One Stop Shop brings new name to tie-dye - Republic-Times | News

One Stop Shop brings new name to tie-dye

By on November 6, 2013 at 12:58 pm
Pictured, store owner Susan Ganter (center) cuts the ribbon during a Nov. 1 ceremony welcoming One Stop Shop to Water- loo as city and Chamber of Commerce officials look on. The new shop is located at 210 South Main Street. Call 939-1390 for more information. (Val Chism photo)

Pictured, store owner Susan Ganter (center) cuts the ribbon during a Nov. 1 ceremony welcoming One Stop Shop to Water- loo as city and Chamber of Commerce officials look on. The new shop is located at 210 South Main Street. Call 939-1390 for more information. (Val Chism photo)

With a flourish of bright colors, One Stop Shop on Main Street opened its doors to the Waterloo community last week.

Owner Susan Ganter’s store features a variety of tie-dye and glitter-accented items, including shirts, hoodies, leggings, pants, hair bows and more.

She wants to help create a better name for the tie-dye-loving community – one that isn’t associated with marijuana and bongs. Ganter is a Christian and an ordained minister.

“I want to redo (the scene) and make sure that Christ stays at the center of my business,” Ganter said.

She came up with the idea to open a shop of this nature after she had back surgery and was not able to do much with her time.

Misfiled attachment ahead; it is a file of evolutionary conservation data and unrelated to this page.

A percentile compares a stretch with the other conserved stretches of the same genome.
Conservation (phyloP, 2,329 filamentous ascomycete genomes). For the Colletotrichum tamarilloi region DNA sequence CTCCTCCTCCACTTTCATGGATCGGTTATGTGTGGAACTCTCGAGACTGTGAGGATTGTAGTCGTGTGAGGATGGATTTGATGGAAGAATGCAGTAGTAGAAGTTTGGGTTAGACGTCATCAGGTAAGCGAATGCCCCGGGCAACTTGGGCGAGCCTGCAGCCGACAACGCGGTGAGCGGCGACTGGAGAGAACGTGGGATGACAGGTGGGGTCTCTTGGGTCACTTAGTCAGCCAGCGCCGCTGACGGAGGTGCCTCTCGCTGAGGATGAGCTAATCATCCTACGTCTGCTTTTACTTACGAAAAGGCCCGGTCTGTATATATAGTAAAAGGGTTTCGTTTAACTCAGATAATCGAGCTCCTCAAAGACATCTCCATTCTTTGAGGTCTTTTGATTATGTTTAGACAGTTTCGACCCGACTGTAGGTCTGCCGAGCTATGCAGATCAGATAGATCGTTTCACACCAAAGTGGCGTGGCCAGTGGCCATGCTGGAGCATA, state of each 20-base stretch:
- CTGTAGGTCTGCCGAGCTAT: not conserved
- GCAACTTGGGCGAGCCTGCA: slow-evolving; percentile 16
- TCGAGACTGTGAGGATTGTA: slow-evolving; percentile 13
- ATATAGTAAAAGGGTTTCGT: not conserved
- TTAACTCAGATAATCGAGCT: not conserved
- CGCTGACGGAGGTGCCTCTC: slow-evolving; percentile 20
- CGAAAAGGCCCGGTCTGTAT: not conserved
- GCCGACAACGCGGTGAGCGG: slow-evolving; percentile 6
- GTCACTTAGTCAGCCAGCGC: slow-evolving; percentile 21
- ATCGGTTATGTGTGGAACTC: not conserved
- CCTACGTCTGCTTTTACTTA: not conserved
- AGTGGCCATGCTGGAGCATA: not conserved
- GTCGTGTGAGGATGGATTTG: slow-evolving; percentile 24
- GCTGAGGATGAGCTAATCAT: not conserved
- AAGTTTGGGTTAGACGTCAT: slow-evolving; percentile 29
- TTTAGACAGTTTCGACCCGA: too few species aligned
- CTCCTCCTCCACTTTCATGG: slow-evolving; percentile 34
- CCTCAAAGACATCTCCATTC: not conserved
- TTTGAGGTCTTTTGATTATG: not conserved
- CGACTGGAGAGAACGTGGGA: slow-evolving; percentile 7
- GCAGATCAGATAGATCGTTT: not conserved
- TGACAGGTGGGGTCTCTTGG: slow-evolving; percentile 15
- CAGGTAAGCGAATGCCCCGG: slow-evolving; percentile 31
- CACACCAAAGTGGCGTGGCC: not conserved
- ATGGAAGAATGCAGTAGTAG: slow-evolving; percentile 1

“I knew I had to come up with something to do, so I started doing tie-dye and blinging things out,” she said. “It really just grew from there.”

Ganter has been doing tie-dye for two years and said she has really grown to appreciate it as a form of art.

Her passion for tie-dye and drive to open a shop was so great that she sold her 2013 car in order to have the money for the One Stop Shop.

“It was already paid for, so I just took a chance and jumped in,” she said.

Although the majority of the shop is geared toward women, she does offer a few things for men as well.

“We have a few camouflage items, and I’m trying to get teenagers in here, too,” she said.

She has a contraption set up near the front of her store that she uses to make what she calls spin art, which involves a motorized rotating flat circle that a T-shirt can be pinned to and paint can be “spun” onto it.

In addition to using the machine to make unique clothing for her store, Ganter also has plans to rent out the spin art machine for use at birthday parties.

“It took me a long time to get to this point,” she said. “I put days and days and days into making these (tie-dye works).”

The back room of the shop will be a mini resale shop as well.

“I call it two shops in one,” Ganter said with a laugh.



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Robyn Dexter

Robyn is a reporter, staff photographer and proud alumna of Eastern Illinois University. Writing and music are her two biggest passions, and she can typically be found doing something pertaining to the two.